Not all “Fed speak” matters. Much of the time, Fed officials are stating the obvious or reiterating a previous statement or position taken by the Fed. The messages can become muddled and difficult to parse. Every official has his or her own view. In some cases, these views can be conflicting and confusing. There are times, however, when the tone and direction of Fed speak does matter.
The Fed's dot plot has been one of the most important indicators of monetary policy for the past several years. It gave markets a sense of how quickly or slowly the Fed planned to move interest rates and tighten policy. While an unreliable and often changed indicator, it was what the Fed gave us.
The Fed is shifting its attention (ever so slowly) to rolling off its balance sheet. The dots are likely to lose their luster as marginal tightening shifts from rate hikes to a tapering of reinvestment and more. Chair Yellen has stated that the balance sheet will be a powerful tool of tightening—potentially more so than rate hikes.
Until now, the Fed has been shy to discuss how it might shrink its balance sheet back toward a more normal size. The balance expanded as a result of quantitative easing (QE) and the associated asset purchases undertaken in the wake of the financial crisis. It appears the Fed may now be prepared to take small steps toward beginning the contraction.
QE involved purchasing two asset classes. Mortgage-backed securities (MBS) and US Treasuries. To shrink the balance sheet, the plan (as far as can be deduced) is to reduce mortgage-backed securities first.
Because the Fed will be targeting the reduction of the MBS portfolio, there is actually a good chance it will be buying US Treasuries while it allows the MBS to roll off. This is to avoid shrinking the balance sheet too quickly and tightening policy too quickly. This would provide (to use the not entirely reassuring phrasing used by New York Fed President Dudley) for a "softer landing."
For a brief moment, it looked as though Trumponomic sentiment was going to push the Fed’s plans aside. But this did not last long. As soon as sentiment data began to pick up and Fed officials were able to include fiscal spending and tax breaks in their economic projections, they started talking about reducing their expanded balance sheet.
Previous Fed Chair Ben Bernanke, in a footnote of a piece written for the Brooking's Institute, laid out what Fed officials generally thought on the topic of balance sheet reduction. Bernanke pointed out that some simply wanted to discuss a timetable while others wanted to define when the discussion or process would begin.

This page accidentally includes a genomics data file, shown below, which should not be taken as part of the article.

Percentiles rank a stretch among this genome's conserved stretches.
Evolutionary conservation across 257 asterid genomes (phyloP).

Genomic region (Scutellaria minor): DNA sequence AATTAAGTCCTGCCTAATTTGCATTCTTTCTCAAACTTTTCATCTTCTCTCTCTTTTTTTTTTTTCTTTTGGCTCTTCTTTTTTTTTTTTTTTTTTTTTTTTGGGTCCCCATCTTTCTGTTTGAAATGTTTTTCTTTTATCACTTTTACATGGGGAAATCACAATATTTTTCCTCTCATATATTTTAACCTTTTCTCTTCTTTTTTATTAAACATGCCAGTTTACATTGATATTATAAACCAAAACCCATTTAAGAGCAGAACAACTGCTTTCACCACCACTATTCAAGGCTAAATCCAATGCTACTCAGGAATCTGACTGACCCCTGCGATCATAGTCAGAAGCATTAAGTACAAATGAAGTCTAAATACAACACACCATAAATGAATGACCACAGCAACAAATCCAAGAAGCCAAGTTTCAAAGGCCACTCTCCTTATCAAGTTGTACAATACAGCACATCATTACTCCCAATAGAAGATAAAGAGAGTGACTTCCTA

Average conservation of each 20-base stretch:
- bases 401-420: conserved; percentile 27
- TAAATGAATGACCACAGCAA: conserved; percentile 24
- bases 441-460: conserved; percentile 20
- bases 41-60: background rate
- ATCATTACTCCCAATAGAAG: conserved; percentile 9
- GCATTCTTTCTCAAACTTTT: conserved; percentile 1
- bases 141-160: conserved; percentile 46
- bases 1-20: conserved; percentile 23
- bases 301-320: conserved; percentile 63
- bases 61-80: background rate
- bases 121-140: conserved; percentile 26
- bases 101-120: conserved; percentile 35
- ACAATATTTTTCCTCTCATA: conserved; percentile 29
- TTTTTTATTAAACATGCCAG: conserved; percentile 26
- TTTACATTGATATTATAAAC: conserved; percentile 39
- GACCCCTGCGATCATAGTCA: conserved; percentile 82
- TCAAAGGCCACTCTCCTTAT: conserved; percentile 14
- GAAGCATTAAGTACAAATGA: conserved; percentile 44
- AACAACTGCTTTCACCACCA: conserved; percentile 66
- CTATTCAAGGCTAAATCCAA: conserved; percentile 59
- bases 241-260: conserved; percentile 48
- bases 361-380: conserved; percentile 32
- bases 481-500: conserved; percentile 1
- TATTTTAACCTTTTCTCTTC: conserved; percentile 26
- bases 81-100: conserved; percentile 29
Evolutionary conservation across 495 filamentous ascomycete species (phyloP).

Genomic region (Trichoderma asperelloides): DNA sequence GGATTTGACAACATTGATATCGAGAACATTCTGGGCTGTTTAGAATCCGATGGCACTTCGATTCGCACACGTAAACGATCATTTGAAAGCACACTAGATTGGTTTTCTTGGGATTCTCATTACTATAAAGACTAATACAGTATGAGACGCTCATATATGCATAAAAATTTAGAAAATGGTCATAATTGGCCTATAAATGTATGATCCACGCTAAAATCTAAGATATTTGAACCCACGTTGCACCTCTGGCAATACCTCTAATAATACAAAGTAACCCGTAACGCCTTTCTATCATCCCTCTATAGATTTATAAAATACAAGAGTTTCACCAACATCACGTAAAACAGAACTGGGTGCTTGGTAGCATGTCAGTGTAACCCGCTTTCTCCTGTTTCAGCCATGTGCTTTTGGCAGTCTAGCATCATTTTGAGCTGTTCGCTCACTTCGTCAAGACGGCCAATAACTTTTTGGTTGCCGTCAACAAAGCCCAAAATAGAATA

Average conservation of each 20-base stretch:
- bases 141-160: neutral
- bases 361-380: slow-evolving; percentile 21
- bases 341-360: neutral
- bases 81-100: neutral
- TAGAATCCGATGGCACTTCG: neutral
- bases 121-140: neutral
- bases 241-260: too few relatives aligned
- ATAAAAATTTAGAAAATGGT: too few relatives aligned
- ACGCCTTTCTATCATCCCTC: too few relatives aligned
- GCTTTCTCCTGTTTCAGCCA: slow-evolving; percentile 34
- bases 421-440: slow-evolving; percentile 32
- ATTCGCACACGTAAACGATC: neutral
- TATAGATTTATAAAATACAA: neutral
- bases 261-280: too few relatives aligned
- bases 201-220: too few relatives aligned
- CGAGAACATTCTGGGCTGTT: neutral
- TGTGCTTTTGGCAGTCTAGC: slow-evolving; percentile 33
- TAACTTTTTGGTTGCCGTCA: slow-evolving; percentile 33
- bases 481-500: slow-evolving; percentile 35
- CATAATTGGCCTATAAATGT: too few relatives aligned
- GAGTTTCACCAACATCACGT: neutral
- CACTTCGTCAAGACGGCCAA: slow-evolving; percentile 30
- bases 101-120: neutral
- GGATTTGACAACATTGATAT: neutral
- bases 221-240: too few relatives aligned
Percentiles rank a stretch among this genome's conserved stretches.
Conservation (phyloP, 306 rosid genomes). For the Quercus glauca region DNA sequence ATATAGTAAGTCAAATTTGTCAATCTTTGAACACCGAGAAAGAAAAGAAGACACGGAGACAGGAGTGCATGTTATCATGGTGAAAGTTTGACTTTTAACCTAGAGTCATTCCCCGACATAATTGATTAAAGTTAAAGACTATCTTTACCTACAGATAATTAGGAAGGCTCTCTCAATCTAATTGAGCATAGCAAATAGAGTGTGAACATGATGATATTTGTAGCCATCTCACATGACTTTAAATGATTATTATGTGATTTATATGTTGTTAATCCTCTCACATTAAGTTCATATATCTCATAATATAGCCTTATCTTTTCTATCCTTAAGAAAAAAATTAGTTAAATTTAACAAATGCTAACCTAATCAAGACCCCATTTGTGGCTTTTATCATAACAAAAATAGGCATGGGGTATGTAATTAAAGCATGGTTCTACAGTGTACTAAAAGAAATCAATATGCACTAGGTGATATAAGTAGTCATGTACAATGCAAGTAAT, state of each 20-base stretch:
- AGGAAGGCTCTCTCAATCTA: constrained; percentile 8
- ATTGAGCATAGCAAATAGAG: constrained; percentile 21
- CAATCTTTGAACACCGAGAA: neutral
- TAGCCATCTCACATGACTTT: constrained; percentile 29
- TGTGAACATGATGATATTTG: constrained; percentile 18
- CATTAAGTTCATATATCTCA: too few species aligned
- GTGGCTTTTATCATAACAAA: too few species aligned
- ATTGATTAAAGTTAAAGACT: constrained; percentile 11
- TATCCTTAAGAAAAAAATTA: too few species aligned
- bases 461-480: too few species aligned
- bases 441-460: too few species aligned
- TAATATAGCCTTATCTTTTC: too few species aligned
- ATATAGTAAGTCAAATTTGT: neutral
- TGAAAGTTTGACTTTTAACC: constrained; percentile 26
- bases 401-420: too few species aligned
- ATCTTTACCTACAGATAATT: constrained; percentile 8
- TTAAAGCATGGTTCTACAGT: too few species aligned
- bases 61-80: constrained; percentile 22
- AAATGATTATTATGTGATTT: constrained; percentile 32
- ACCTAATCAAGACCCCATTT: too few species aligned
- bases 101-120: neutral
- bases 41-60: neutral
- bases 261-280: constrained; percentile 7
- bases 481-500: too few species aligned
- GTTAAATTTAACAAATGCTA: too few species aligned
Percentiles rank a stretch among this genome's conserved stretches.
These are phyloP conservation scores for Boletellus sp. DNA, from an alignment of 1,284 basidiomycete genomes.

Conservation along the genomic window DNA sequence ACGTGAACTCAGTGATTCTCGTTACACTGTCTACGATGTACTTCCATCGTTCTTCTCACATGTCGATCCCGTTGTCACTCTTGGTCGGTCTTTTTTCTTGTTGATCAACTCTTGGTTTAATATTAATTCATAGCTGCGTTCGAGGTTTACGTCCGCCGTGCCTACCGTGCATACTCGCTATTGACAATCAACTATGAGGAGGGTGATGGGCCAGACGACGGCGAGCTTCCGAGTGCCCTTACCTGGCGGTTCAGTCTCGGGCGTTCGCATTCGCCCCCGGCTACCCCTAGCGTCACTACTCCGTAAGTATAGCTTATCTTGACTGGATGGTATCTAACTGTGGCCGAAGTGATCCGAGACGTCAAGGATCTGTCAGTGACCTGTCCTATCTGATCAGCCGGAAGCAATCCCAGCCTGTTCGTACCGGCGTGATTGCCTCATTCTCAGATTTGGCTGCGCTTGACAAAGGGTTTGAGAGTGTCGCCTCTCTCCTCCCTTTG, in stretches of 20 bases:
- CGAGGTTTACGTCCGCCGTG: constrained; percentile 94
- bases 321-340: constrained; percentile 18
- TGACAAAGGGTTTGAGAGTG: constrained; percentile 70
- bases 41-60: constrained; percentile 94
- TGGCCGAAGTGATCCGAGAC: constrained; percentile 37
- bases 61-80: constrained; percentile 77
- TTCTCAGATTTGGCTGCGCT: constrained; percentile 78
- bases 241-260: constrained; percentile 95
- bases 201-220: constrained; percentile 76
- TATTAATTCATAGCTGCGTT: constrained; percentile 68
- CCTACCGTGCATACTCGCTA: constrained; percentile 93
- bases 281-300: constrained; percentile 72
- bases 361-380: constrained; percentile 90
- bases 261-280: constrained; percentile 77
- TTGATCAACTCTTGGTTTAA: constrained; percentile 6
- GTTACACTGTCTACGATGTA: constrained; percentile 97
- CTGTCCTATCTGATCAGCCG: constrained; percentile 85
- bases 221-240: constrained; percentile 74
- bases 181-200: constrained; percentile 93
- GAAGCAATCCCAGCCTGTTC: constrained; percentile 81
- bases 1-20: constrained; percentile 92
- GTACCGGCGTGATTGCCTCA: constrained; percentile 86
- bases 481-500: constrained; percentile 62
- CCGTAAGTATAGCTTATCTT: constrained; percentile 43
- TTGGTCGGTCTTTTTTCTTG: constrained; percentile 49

Chair Yellen has made it clear that the balance sheet would remain untouched until normalization was “well under way.” While there has never been a formal definition of what that means, Philadelphia Fed President Harker stated that a 1% Fed funds target would suffice to begin the discussion. Currently, the Fed funds rate is targeted in the range of 0.75 to 1%.
This is a good discussion to have. The Fed may well need its balance sheet again—and sooner rather than later. With little room to move the Fed funds rate in the near future, QE or a similar alternative will likely be necessary to combat any downturn. Creating room on the balance sheet is a proactive step, not simply in normalizing policy, but in preparing to combat the next recession (though this may not be the stated reasoning from Fed officials).
Quantitative Easing was a powerful tool for loosening policy, and it will be a powerful tool for tightening policy as well. One fear is that the Fed will underestimate the power of its reversal of policy and tighten too quickly.
Commentary around the Fed’s confidence in the US economy should be carefully considered as well. Officials have stated that their outlooks are a significant piece of determining the timing of balance sheet reduction. In some cases, these outlooks are directly tied to fiscal stimulus. Simply put, any upside risk to Fed forecasts will be fought, not with more rate hikes, but with the balance sheet.
This also signals that balance sheet reduction will be the most susceptible to fiscal stimulus disruptions. In the case of an economic disappointment, the Fed would begin to scale back plans to raise rates only after pushing balance sheet run-off down the road… and that will be a much higher bar.
Fed officials may do well to avoid saying much more about the balance sheet for the moment. But—if reduced—it will be the primary source of tighter monetary policy down the road. The process will have false starts and hiccups. Understanding how Fed officials see it unfolding will be one of the more important economic developments of the next year or so. Not to mention, if the time frame holds, balance sheet reductions will commence at the same time that Janet Yellen steps aside for a new Fed Chair early next year.
One question outstanding is how the Fed will communicate its intention on the balance sheet. Will there be a roll-off chart for economists to obsess over?
At any rate, the balance sheet normalization will be a long process. With little knowledge of how to do it or what the consequences might be, it will not be straightforward.